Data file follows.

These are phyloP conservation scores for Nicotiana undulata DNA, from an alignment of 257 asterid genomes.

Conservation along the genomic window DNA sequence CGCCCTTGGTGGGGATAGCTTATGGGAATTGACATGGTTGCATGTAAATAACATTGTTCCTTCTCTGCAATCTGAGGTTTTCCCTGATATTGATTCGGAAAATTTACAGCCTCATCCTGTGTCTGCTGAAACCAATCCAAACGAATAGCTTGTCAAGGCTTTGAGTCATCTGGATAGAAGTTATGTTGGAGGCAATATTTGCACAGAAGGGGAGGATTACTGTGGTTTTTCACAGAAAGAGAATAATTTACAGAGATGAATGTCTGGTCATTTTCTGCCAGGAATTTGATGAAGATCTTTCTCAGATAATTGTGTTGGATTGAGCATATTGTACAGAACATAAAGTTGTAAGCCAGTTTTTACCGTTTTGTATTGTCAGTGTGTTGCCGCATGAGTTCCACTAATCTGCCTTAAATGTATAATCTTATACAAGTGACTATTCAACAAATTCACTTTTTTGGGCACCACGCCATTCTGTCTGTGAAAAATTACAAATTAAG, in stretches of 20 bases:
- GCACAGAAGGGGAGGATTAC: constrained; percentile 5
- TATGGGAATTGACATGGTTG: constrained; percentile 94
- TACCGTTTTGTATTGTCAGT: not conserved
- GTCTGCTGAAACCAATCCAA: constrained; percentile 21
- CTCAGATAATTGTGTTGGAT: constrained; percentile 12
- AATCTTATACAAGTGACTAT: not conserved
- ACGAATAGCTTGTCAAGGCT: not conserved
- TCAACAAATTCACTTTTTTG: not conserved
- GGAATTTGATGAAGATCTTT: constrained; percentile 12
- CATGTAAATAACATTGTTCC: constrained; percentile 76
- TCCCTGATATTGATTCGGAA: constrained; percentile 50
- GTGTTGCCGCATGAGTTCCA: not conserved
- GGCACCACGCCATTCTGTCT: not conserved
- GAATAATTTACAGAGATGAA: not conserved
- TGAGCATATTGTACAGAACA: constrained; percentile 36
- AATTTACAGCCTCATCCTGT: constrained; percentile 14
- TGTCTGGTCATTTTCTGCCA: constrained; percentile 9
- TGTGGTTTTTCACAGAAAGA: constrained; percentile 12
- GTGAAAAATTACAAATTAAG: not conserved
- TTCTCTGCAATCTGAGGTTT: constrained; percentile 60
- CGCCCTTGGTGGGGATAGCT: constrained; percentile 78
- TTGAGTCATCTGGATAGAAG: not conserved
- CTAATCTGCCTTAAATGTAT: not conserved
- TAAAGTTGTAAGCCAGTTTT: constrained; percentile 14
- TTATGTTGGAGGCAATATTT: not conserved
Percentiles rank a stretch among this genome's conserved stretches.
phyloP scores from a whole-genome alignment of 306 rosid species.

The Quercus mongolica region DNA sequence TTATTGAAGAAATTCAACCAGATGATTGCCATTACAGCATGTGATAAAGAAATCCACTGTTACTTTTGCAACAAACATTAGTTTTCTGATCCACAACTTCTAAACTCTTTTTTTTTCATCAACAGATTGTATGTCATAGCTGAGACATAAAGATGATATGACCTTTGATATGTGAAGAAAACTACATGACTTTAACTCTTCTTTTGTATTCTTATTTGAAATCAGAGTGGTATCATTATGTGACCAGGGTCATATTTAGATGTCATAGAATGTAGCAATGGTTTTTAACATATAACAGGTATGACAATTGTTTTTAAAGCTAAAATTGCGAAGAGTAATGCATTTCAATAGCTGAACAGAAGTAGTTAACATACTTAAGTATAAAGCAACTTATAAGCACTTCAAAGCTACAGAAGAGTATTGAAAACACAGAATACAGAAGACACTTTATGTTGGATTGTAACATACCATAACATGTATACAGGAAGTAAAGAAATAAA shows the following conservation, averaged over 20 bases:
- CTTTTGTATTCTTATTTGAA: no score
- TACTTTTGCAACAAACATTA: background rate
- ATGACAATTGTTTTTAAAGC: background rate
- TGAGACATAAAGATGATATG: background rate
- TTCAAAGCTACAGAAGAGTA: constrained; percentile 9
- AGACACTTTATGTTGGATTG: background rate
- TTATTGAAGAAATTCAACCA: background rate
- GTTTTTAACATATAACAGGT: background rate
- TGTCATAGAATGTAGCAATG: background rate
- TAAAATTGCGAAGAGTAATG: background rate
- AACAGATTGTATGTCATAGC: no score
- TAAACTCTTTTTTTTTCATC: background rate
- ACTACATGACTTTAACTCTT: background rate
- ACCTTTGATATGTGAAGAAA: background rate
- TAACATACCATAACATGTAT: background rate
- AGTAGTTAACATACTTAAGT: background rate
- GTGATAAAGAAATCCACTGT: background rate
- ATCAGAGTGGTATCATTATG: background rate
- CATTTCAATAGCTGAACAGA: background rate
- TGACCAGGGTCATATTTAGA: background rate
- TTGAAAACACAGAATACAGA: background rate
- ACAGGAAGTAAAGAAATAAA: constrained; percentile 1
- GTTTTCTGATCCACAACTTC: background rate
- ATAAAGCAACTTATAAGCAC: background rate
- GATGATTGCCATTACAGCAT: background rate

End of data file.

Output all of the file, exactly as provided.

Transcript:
These are phyloP conservation scores for Nicotiana undulata DNA, from an alignment of 257 asterid genomes.

Conservation along the genomic window DNA sequence CGCCCTTGGTGGGGATAGCTTATGGGAATTGACATGGTTGCATGTAAATAACATTGTTCCTTCTCTGCAATCTGAGGTTTTCCCTGATATTGATTCGGAAAATTTACAGCCTCATCCTGTGTCTGCTGAAACCAATCCAAACGAATAGCTTGTCAAGGCTTTGAGTCATCTGGATAGAAGTTATGTTGGAGGCAATATTTGCACAGAAGGGGAGGATTACTGTGGTTTTTCACAGAAAGAGAATAATTTACAGAGATGAATGTCTGGTCATTTTCTGCCAGGAATTTGATGAAGATCTTTCTCAGATAATTGTGTTGGATTGAGCATATTGTACAGAACATAAAGTTGTAAGCCAGTTTTTACCGTTTTGTATTGTCAGTGTGTTGCCGCATGAGTTCCACTAATCTGCCTTAAATGTATAATCTTATACAAGTGACTATTCAACAAATTCACTTTTTTGGGCACCACGCCATTCTGTCTGTGAAAAATTACAAATTAAG, in stretches of 20 bases:
- GCACAGAAGGGGAGGATTAC: constrained; percentile 5
- TATGGGAATTGACATGGTTG: constrained; percentile 94
- TACCGTTTTGTATTGTCAGT: not conserved
- GTCTGCTGAAACCAATCCAA: constrained; percentile 21
- CTCAGATAATTGTGTTGGAT: constrained; percentile 12
- AATCTTATACAAGTGACTAT: not conserved
- ACGAATAGCTTGTCAAGGCT: not conserved
- TCAACAAATTCACTTTTTTG: not conserved
- GGAATTTGATGAAGATCTTT: constrained; percentile 12
- CATGTAAATAACATTGTTCC: constrained; percentile 76
- TCCCTGATATTGATTCGGAA: constrained; percentile 50
- GTGTTGCCGCATGAGTTCCA: not conserved
- GGCACCACGCCATTCTGTCT: not conserved
- GAATAATTTACAGAGATGAA: not conserved
- TGAGCATATTGTACAGAACA: constrained; percentile 36
- AATTTACAGCCTCATCCTGT: constrained; percentile 14
- TGTCTGGTCATTTTCTGCCA: constrained; percentile 9
- TGTGGTTTTTCACAGAAAGA: constrained; percentile 12
- GTGAAAAATTACAAATTAAG: not conserved
- TTCTCTGCAATCTGAGGTTT: constrained; percentile 60
- CGCCCTTGGTGGGGATAGCT: constrained; percentile 78
- TTGAGTCATCTGGATAGAAG: not conserved
- CTAATCTGCCTTAAATGTAT: not conserved
- TAAAGTTGTAAGCCAGTTTT: constrained; percentile 14
- TTATGTTGGAGGCAATATTT: not conserved
Percentiles rank a stretch among this genome's conserved stretches.
phyloP scores from a whole-genome alignment of 306 rosid species.

The Quercus mongolica region DNA sequence TTATTGAAGAAATTCAACCAGATGATTGCCATTACAGCATGTGATAAAGAAATCCACTGTTACTTTTGCAACAAACATTAGTTTTCTGATCCACAACTTCTAAACTCTTTTTTTTTCATCAACAGATTGTATGTCATAGCTGAGACATAAAGATGATATGACCTTTGATATGTGAAGAAAACTACATGACTTTAACTCTTCTTTTGTATTCTTATTTGAAATCAGAGTGGTATCATTATGTGACCAGGGTCATATTTAGATGTCATAGAATGTAGCAATGGTTTTTAACATATAACAGGTATGACAATTGTTTTTAAAGCTAAAATTGCGAAGAGTAATGCATTTCAATAGCTGAACAGAAGTAGTTAACATACTTAAGTATAAAGCAACTTATAAGCACTTCAAAGCTACAGAAGAGTATTGAAAACACAGAATACAGAAGACACTTTATGTTGGATTGTAACATACCATAACATGTATACAGGAAGTAAAGAAATAAA shows the following conservation, averaged over 20 bases:
- CTTTTGTATTCTTATTTGAA: no score
- TACTTTTGCAACAAACATTA: background rate
- ATGACAATTGTTTTTAAAGC: background rate
- TGAGACATAAAGATGATATG: background rate
- TTCAAAGCTACAGAAGAGTA: constrained; percentile 9
- AGACACTTTATGTTGGATTG: background rate
- TTATTGAAGAAATTCAACCA: background rate
- GTTTTTAACATATAACAGGT: background rate
- TGTCATAGAATGTAGCAATG: background rate
- TAAAATTGCGAAGAGTAATG: background rate
- AACAGATTGTATGTCATAGC: no score
- TAAACTCTTTTTTTTTCATC: background rate
- ACTACATGACTTTAACTCTT: background rate
- ACCTTTGATATGTGAAGAAA: background rate
- TAACATACCATAACATGTAT: background rate
- AGTAGTTAACATACTTAAGT: background rate
- GTGATAAAGAAATCCACTGT: background rate
- ATCAGAGTGGTATCATTATG: background rate
- CATTTCAATAGCTGAACAGA: background rate
- TGACCAGGGTCATATTTAGA: background rate
- TTGAAAACACAGAATACAGA: background rate
- ACAGGAAGTAAAGAAATAAA: constrained; percentile 1
- GTTTTCTGATCCACAACTTC: background rate
- ATAAAGCAACTTATAAGCAC: background rate
- GATGATTGCCATTACAGCAT: background rate